Experiment No.: 5
Experiment Name: Study on SMPS
Objective: To study on Switched Mode Power Supply (SMPS)
A switched-mode power supply (SMPS, or switcher) is an electronic power supply that incorporates a switching regulator to convert electrical power efficiently.
Like other power supplies, an SMPS transfers power from a DC or AC source (often mains power, see AC adapter) to DC loads, such as a personal computer, while converting voltage and current characteristics. Unlike a linear power supply, the pass transistor of a switching-mode supply continually switches between low-dissipation, full-on and full-off states, and spends very little time in the high dissipation transitions, which minimizes wasted energy. A hypothetical ideal switched-mode power supply dissipates no power. Voltage regulation is achieved by varying the ratio of on-to-off time (also known as duty cycles). In contrast, a linear power supply regulates the output voltage by continually dissipating power in the pass transistor. The switched-mode power supply’s higher electrical efficiency is an important advantage.
Switched-mode power supplies can also be substantially smaller and lighter than a linear supply because the transformer can be much smaller. This is because it operates on a high switching frequency which ranges from several hundred kHz to several MHz in contrast to the 50 or 60 Hz mains frequency. Despite the reduced transformer size, the power supply topology and the requirement for electromagnetic interference (EMI) suppression in commercial designs result in a usually much greater component count and corresponding circuit complexity.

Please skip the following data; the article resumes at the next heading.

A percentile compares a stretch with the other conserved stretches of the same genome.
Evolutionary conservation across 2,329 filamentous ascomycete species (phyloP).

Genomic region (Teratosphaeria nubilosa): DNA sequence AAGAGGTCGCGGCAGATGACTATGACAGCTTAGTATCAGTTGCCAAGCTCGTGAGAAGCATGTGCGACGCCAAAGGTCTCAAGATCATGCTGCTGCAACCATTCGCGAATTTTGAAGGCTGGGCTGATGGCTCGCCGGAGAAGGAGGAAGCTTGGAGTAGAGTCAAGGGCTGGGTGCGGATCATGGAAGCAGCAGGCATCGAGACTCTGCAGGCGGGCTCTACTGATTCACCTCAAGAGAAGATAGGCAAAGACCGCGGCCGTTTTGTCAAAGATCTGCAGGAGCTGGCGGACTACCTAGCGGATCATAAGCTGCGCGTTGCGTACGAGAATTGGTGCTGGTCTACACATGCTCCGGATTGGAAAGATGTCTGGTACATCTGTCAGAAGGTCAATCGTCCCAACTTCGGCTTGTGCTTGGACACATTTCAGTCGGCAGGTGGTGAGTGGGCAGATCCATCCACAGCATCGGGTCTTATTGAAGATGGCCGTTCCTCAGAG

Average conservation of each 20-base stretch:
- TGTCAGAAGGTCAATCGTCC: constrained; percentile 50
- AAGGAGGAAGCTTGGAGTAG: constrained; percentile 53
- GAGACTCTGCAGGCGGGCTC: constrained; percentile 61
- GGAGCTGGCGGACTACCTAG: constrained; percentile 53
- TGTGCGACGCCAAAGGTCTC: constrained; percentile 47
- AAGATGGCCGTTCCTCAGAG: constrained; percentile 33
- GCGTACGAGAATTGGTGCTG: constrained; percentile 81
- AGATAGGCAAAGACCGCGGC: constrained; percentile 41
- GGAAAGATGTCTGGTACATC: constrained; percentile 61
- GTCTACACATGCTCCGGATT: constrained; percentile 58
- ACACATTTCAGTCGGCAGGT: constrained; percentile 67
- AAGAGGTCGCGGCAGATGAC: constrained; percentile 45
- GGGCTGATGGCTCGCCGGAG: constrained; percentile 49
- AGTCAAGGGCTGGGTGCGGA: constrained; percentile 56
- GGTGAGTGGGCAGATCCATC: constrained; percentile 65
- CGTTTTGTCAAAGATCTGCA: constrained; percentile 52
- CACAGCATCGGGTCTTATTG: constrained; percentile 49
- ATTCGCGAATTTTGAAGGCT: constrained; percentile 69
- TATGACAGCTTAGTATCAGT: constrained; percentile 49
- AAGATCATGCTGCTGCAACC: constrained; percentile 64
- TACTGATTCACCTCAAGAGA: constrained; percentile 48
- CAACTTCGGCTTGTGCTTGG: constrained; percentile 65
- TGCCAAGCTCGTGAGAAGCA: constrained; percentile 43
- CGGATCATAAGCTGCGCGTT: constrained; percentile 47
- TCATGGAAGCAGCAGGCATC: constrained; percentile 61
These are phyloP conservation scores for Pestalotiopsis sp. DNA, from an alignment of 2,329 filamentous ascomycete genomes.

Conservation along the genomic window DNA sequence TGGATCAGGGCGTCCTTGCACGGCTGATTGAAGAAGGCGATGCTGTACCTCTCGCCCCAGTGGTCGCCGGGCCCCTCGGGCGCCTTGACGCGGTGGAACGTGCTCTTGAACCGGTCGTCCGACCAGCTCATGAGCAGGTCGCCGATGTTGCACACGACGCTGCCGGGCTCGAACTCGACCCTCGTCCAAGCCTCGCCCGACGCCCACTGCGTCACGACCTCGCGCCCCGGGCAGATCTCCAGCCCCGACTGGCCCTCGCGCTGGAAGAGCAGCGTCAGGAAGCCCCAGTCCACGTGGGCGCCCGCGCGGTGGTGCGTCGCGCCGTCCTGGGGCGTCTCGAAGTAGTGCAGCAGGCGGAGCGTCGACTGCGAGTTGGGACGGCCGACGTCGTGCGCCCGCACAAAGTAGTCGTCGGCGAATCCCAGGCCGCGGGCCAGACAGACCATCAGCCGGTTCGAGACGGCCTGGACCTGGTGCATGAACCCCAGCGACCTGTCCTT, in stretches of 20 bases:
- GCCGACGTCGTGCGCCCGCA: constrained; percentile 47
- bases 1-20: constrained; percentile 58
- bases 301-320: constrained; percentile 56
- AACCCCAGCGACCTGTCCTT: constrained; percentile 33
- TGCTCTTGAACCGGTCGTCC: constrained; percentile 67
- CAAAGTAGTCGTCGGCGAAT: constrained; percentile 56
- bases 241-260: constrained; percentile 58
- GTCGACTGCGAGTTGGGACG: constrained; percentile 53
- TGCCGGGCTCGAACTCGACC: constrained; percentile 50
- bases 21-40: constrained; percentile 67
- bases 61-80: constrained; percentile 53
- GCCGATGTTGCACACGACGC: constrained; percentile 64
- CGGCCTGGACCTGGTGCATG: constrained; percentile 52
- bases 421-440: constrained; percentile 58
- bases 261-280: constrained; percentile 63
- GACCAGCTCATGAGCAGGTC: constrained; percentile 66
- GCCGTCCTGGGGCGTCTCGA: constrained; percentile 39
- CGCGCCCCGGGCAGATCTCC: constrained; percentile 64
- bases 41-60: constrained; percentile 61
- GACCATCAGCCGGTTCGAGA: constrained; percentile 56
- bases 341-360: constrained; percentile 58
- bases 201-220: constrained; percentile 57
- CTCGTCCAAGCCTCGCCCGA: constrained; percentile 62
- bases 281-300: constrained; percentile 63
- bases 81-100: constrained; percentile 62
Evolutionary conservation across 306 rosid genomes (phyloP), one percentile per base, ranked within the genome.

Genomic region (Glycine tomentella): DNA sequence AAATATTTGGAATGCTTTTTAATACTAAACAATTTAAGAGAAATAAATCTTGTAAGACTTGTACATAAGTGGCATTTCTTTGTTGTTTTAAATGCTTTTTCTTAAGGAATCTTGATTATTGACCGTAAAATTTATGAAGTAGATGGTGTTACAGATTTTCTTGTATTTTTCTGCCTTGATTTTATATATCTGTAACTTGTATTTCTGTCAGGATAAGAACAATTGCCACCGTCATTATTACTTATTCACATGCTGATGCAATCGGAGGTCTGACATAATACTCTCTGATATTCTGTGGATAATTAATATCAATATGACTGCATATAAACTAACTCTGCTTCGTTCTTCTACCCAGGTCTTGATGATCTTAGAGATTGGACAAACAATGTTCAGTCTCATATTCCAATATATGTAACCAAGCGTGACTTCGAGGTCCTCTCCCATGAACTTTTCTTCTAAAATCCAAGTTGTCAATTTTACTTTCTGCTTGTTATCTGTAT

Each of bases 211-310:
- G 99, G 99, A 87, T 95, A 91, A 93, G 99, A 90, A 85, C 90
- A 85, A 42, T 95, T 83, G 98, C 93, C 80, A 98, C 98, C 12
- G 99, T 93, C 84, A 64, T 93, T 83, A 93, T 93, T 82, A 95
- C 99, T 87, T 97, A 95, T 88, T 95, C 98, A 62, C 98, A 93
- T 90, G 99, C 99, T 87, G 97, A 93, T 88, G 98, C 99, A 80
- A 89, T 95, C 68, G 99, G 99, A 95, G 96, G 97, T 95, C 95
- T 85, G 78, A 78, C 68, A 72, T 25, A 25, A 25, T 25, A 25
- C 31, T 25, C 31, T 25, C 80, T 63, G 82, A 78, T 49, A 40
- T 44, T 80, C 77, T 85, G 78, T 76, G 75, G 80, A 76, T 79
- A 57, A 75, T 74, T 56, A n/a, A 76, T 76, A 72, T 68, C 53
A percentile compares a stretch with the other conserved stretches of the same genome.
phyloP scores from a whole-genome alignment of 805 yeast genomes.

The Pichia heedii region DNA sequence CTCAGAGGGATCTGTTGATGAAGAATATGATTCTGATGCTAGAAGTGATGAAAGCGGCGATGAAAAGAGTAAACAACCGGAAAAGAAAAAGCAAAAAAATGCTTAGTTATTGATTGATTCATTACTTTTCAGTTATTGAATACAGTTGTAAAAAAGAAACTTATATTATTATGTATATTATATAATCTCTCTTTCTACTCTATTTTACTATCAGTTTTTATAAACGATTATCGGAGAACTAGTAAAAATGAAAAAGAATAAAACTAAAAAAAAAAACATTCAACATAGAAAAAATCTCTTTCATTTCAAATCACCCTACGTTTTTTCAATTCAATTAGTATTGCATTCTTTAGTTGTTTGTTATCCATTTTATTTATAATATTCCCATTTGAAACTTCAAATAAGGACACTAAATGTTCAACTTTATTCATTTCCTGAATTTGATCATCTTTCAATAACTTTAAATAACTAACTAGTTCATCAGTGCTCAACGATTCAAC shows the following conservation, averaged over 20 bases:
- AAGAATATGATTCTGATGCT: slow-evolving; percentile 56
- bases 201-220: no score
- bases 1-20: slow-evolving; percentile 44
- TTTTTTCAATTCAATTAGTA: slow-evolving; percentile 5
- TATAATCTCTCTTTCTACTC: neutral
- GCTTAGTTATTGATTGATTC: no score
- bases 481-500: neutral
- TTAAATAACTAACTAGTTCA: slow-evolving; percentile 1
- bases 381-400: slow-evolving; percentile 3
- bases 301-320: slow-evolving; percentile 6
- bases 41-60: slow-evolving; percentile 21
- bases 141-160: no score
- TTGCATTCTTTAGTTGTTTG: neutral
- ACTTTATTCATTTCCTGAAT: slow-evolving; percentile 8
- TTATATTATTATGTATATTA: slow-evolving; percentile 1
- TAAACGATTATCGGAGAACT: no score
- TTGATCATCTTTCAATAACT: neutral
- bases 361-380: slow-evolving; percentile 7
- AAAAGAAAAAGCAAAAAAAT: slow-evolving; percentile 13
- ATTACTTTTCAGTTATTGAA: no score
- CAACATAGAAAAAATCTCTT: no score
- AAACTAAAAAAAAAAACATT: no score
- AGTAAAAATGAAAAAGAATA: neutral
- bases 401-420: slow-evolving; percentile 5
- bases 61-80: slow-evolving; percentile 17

Switching regulators are used as replacements for linear regulators when higher efficiency, smaller size or lighter weight is required. They are, however, more complicated; switching currents can cause electrical noise problems if not carefully suppressed, and simple designs may have a poor power factor.
Block Diagram of SMPS: